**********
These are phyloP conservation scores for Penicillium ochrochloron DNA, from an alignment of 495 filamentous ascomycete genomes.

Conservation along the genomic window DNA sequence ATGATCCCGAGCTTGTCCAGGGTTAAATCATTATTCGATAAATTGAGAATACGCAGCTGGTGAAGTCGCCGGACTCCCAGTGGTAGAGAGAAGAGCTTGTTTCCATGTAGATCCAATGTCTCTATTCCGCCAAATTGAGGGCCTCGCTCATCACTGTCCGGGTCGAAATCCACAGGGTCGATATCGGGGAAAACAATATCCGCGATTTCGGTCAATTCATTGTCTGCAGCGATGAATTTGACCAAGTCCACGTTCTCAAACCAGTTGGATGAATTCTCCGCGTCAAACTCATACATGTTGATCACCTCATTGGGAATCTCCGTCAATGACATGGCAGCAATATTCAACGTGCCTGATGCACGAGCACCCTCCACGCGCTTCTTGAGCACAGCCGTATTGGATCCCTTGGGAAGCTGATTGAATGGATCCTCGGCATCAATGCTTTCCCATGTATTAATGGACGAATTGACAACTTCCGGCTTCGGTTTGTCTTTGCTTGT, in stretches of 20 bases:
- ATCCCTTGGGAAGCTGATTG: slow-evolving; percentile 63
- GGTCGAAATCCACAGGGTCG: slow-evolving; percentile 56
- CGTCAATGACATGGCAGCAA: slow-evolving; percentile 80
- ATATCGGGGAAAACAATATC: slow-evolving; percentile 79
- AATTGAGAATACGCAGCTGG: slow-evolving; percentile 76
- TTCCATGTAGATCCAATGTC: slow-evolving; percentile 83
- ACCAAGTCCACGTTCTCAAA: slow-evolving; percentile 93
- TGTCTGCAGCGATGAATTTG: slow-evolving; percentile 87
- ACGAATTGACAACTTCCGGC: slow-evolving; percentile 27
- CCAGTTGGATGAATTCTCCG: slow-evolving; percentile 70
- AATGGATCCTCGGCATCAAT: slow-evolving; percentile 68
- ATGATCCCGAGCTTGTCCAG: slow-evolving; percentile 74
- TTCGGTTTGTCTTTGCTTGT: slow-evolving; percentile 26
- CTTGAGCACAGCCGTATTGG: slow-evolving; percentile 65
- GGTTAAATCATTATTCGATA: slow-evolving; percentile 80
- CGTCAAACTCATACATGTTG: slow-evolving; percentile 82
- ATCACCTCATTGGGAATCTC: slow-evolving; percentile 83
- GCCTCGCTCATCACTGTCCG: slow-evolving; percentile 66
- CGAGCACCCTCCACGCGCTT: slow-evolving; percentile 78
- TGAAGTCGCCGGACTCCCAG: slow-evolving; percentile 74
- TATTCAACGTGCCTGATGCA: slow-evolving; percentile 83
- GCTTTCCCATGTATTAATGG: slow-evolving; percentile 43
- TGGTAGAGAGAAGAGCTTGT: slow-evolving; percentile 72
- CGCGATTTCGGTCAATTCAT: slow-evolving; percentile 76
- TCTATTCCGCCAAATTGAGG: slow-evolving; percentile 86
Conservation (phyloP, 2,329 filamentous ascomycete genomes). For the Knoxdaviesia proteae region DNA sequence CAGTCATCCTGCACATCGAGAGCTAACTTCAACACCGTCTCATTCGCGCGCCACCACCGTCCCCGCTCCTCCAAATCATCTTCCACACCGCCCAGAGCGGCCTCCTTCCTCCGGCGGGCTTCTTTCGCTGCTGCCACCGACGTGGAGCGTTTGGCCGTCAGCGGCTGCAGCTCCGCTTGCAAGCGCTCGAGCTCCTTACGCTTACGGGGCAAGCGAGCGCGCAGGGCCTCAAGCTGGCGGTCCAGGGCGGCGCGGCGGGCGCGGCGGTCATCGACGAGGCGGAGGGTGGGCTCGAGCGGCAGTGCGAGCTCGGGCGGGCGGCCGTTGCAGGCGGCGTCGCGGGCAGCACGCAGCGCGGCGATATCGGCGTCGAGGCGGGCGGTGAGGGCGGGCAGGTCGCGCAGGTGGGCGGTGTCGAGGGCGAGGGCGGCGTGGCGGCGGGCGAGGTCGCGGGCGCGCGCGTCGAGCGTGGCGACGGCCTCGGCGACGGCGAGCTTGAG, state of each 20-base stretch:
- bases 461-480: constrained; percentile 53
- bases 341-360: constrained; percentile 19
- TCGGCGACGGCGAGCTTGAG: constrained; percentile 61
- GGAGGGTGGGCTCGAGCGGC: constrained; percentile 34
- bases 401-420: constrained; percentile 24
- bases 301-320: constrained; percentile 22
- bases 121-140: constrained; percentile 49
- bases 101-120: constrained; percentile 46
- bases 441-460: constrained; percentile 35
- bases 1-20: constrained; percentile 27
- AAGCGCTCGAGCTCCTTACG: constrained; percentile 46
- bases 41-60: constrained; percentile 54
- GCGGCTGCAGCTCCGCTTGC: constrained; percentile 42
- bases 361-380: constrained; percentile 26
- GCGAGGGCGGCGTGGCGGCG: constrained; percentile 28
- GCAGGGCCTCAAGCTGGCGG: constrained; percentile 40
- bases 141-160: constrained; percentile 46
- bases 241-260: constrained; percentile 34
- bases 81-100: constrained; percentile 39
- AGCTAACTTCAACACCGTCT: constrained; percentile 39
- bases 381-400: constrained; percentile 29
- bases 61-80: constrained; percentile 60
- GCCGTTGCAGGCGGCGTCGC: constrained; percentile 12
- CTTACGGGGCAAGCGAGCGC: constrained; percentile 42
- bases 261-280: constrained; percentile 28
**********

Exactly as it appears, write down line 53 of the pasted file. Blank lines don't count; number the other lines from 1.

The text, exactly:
- bases 261-280: constrained; percentile 28